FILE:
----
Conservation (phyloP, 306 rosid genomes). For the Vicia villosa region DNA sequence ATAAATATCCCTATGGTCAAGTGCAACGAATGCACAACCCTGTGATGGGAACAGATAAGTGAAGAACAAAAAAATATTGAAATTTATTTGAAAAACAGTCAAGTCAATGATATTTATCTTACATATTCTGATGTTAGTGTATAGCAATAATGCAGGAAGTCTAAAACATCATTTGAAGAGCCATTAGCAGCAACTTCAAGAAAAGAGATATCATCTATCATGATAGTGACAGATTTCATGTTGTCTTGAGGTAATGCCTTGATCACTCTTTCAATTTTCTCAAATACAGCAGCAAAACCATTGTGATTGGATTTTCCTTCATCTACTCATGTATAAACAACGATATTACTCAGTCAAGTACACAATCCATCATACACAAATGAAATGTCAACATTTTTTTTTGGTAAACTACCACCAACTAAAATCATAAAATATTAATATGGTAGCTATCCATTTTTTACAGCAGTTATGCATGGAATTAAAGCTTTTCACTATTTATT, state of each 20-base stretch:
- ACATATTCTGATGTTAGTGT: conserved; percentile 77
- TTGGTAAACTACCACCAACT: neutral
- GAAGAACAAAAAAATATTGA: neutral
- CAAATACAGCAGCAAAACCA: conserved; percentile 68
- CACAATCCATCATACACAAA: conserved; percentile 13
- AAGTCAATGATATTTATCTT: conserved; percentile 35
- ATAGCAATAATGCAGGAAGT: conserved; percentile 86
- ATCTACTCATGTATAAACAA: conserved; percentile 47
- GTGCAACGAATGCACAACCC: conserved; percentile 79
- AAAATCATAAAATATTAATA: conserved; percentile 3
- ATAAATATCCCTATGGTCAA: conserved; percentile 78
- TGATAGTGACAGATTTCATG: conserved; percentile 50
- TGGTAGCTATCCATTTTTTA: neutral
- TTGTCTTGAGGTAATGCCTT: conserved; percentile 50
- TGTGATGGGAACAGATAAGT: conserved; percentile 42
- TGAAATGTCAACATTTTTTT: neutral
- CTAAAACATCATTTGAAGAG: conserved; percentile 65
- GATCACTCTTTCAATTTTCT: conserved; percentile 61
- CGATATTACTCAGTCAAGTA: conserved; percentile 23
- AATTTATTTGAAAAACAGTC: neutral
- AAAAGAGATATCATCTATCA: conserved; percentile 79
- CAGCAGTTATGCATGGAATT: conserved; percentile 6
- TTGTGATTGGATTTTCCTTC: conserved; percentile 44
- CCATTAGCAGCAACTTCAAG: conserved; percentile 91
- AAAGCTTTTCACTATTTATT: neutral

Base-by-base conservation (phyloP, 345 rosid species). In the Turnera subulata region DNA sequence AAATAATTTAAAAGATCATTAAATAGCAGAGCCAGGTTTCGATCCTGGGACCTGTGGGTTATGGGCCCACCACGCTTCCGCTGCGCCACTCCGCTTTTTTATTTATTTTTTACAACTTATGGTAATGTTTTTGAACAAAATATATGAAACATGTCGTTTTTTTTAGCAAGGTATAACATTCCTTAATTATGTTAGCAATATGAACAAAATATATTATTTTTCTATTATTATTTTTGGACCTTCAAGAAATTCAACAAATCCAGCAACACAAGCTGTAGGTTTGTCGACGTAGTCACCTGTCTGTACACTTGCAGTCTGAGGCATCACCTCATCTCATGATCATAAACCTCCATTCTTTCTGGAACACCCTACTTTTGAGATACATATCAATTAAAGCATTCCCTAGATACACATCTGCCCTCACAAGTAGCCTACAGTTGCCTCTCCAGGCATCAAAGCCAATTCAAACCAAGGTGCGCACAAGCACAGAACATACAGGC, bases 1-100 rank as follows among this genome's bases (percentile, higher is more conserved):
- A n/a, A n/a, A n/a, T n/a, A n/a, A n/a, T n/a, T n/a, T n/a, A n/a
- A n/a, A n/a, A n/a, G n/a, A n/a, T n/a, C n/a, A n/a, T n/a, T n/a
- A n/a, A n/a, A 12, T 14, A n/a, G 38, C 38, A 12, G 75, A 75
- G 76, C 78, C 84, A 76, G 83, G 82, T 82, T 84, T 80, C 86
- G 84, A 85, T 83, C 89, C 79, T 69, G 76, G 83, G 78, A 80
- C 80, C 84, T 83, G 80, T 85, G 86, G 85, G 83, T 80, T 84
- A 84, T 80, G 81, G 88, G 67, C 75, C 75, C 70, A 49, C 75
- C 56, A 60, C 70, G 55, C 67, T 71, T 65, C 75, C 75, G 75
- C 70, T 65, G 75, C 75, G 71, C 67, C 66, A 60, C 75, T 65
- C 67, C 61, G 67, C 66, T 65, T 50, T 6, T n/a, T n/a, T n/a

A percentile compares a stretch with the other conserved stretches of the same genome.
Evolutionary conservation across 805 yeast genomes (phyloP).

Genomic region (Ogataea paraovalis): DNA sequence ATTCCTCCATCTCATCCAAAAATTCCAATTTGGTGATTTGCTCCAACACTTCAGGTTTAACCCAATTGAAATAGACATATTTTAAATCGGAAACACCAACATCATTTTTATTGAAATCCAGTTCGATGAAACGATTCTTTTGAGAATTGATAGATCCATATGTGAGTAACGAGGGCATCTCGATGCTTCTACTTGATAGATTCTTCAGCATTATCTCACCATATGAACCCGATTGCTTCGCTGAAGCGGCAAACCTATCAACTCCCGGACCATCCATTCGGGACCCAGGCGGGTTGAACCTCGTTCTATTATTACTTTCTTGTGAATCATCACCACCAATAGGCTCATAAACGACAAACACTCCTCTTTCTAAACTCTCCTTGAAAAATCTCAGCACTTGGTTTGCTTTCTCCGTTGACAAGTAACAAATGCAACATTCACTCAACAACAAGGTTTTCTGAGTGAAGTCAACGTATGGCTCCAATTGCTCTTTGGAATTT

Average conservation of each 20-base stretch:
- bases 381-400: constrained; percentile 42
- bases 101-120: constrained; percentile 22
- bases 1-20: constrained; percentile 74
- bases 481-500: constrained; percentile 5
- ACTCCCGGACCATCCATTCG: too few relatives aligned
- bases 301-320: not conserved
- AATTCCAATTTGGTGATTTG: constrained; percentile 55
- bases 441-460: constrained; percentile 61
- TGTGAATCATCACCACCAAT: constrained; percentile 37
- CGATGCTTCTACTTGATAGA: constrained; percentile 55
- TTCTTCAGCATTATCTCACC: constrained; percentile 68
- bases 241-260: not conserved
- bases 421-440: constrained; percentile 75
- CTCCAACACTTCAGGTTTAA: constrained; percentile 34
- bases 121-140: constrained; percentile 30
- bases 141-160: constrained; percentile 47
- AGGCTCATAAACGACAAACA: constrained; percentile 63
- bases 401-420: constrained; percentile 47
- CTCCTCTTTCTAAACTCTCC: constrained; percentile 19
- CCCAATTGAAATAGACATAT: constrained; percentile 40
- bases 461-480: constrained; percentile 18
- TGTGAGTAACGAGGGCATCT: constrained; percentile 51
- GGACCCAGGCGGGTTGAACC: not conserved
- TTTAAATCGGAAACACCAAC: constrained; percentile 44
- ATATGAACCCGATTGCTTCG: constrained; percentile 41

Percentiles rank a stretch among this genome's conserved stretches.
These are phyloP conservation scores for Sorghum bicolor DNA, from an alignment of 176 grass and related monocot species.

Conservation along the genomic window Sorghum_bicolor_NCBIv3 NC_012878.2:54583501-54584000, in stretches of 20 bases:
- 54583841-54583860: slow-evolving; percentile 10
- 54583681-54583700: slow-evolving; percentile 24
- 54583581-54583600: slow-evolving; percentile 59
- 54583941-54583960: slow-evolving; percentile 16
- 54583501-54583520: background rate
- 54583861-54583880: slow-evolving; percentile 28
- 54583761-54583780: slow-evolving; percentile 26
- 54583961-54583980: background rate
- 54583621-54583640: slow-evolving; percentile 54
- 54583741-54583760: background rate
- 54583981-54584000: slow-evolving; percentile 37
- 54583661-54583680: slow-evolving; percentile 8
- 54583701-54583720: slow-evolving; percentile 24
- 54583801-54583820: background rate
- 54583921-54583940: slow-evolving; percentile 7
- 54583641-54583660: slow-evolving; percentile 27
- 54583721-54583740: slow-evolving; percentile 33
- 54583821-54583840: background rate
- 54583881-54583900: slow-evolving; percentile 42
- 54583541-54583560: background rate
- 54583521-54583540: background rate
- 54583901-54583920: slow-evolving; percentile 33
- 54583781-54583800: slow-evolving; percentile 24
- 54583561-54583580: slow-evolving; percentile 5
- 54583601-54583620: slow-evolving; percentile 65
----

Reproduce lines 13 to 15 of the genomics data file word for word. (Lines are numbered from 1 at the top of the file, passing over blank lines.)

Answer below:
- TGATAGTGACAGATTTCATG: conserved; percentile 50
- TGGTAGCTATCCATTTTTTA: neutral
- TTGTCTTGAGGTAATGCCTT: conserved; percentile 50